Bank Crisis Widens As Signature Topples, Funding Props First Republic


The U.S. bank crisis deepened Monday as the financial industry continued to reel from last week’s closing of vital venture capital lender Silicon Valley Bank and its parent SVB Financial (SIVB) Friday — marking the second-largest bank collapse in U.S. history. On Sunday, regulators shuttered cryptocurrency-focused Signature Bank (SBNY) and moved the assets to a bridge bank while agencies search for a buyer. Investors continued to dump bank stocks early Monday.


Bank Stocks Reel

The market opened lower on Monday but then reversed sharply higher around 9:50 a.m. as President Biden delivered remarks to soothe concerns of a meltdown. “Thanks to the quick action of my administration over the past few days, Americans can have confidence that the banking system is safe,” he said in televised remarks. And President Biden said he would ask Congress and regulators to strengthen banking rules to, “make it less likely this kind of bank failure would happen again.”

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Financial stocks continued to drop Monday as investors felt for the limits of the bank crisis triggered on Friday. Trading for First Republic was halted early Monday after FRC stock fell nearly 68% after the open to 26.45 after sliding roughly 15% on Friday. WAL stock trading was temporarily paused as shares of Western Alliance Bancorp (WAL) toppled 80% Monday morning after shedding 20.88% Friday. PacWest Bancorp (PACW) was briefly halted as the stock plummeted nearly 52% Monday after collapsing 37.9% before the weekend. Zions Bancorp (ZION) retreated 34% Monday.

First Horizon (FHN) trading halted early Monday as FHN stock fell 23% in the morning. And Regions Financial (RF) trading was paused after sliding nearly 6% Monday.

Charles Schwab (SCHW) slid more than 16% Monday morning after losing 11.7% Friday. Schwab stock is on track for its largest decrease on record. Bank of America (BAC) weakened about 4.3% in early trading after inching lower Friday.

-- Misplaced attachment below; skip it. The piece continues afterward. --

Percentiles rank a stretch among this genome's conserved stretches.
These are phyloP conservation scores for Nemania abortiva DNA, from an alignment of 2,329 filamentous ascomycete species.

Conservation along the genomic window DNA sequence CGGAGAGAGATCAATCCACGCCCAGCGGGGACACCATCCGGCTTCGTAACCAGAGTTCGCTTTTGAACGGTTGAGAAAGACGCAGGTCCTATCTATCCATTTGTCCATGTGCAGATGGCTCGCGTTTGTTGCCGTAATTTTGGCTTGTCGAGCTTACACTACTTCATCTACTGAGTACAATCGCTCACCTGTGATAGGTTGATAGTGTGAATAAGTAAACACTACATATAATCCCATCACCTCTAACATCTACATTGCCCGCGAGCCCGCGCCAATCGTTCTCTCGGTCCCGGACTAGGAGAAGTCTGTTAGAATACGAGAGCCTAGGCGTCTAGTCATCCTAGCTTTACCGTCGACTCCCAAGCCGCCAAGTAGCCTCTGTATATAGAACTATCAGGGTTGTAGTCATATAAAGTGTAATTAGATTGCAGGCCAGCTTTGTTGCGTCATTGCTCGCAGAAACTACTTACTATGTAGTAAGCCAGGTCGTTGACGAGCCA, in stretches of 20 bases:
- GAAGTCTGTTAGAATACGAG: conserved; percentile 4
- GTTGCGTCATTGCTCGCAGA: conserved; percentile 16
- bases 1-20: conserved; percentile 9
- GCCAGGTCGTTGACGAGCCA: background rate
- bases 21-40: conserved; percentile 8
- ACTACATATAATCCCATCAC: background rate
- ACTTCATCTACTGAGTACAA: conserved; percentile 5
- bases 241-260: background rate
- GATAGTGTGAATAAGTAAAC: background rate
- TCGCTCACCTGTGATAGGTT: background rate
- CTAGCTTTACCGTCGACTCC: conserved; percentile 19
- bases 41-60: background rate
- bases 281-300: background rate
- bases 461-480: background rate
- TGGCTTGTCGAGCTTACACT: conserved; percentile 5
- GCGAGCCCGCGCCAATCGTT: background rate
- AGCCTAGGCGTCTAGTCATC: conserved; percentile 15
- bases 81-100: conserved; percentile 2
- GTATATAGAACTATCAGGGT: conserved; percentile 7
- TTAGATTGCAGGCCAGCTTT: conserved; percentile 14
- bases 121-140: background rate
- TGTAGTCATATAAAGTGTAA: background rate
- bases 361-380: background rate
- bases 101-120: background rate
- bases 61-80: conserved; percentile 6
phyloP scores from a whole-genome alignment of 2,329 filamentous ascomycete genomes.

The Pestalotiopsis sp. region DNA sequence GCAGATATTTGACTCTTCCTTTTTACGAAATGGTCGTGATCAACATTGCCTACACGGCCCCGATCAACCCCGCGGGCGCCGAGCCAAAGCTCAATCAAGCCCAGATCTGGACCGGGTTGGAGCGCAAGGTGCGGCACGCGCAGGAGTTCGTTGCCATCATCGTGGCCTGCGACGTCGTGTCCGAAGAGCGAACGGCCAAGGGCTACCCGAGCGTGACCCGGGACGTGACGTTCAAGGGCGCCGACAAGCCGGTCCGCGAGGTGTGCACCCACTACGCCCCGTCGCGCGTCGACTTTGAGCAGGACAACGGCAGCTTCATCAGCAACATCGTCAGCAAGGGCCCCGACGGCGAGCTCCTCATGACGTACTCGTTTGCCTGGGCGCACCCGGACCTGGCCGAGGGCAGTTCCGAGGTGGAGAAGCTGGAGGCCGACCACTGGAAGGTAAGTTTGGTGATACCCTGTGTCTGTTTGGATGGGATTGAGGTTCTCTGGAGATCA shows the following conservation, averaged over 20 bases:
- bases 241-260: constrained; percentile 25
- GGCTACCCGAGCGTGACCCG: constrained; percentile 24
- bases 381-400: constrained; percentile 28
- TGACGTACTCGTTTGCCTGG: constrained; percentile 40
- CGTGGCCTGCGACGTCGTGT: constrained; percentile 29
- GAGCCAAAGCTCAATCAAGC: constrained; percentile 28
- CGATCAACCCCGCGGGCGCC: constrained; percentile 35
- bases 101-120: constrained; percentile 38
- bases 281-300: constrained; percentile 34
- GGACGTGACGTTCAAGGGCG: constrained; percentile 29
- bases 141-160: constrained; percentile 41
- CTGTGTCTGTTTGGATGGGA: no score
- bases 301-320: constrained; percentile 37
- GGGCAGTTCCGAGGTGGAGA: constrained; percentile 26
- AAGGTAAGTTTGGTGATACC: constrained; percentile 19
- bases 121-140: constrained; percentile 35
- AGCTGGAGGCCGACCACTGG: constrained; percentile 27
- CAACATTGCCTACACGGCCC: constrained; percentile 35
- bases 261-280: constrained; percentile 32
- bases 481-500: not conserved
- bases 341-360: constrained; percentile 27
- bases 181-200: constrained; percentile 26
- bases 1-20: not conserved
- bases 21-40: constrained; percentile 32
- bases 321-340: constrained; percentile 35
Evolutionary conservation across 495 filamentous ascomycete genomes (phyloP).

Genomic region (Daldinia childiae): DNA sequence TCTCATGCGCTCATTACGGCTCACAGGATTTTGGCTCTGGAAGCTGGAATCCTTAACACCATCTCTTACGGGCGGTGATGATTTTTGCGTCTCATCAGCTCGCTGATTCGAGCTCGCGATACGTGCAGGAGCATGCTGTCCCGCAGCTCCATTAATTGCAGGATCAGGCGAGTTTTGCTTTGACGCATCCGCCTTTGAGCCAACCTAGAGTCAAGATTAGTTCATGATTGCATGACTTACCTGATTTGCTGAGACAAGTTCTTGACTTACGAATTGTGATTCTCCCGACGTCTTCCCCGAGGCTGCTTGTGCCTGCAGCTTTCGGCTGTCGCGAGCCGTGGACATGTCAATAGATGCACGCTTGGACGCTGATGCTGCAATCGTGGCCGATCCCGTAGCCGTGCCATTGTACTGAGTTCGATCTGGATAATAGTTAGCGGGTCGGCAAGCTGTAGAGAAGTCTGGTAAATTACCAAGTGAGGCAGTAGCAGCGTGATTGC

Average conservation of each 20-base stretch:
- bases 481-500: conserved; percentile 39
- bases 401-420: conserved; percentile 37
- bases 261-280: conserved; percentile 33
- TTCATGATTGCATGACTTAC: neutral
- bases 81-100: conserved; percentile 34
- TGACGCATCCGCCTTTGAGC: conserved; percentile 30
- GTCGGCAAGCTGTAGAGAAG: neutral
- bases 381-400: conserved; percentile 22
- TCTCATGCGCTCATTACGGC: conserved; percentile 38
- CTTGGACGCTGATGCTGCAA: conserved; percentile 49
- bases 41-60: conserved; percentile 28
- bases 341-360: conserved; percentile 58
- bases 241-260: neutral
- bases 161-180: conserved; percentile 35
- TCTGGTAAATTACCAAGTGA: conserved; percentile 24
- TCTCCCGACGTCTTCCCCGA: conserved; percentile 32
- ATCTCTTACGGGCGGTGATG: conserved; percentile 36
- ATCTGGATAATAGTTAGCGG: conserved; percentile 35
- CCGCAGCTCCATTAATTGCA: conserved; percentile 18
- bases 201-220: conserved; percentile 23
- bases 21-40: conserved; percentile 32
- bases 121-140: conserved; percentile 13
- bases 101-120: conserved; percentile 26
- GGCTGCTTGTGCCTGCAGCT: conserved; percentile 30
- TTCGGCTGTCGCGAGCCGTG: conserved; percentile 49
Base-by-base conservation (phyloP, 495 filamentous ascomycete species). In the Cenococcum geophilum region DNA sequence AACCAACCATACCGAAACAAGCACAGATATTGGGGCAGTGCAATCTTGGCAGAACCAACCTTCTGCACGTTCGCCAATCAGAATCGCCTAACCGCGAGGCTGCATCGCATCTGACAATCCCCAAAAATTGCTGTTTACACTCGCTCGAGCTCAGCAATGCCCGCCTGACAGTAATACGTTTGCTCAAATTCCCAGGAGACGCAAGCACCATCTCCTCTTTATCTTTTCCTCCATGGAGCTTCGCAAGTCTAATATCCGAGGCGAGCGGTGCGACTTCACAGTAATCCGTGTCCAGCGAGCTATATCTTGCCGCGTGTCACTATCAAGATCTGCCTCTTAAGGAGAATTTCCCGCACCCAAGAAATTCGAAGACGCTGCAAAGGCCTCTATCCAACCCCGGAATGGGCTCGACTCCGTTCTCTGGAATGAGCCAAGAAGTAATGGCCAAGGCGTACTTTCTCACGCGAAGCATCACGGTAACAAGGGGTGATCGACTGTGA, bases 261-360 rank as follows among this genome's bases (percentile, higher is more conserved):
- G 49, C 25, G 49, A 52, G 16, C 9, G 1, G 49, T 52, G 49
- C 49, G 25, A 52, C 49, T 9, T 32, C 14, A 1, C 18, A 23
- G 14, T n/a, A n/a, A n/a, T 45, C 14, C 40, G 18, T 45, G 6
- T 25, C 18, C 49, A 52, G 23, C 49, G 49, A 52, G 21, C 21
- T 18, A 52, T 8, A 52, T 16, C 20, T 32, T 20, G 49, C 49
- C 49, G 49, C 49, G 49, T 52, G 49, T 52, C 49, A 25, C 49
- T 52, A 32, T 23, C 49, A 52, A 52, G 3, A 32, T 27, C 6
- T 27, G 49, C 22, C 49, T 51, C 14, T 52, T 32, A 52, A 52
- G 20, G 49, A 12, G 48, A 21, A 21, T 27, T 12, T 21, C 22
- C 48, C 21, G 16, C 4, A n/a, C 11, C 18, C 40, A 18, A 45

JPM stock pared early losses to less than 0.5% Monday. It climbed 2.5% Friday, one of the day’s few banking bright spots.

Bank Crisis: Signature Bank Closed

On Sunday, state regulators closed New York-based Signature Bank and appointed the FDIC as the receiver. Signature Bank is the 20th largest bank in the U.S. and roughly 30% of its deposits came from crypto customers.

The FDIC transferred all deposits and “substantially” all of the assets to Signature Bridge Bank. The bridge bank is a full-service bank operated by the agency as it markets the institution to potential bidders.

As of Dec. 31, Signature Bank had $110.4 billion in total assets and $82.6 billion in deposits. Signature Bank operations and banking activities will resume Monday, March 13. Regulators guarantee that, “all depositors of the institution will be made whole. No losses will be borne by the taxpayers.” In a joint press release Sunday, Treasury Secretary Janet Yellen, Fed Chair Jerome Powell and FDIC Chair Martin Gruenberg approved systemic risk exceptions for Signature Bank to soothe fears of a bank crisis.

“Today we are taking decisive actions to protect the U.S. economy by strengthening public confidence in our banking system,” the regulators wrote in the release. “This step will ensure that the U.S. banking system continues to perform its vital roles of protecting deposits and providing access to credit to households and businesses in a manner that promotes strong and sustainable economic growth.”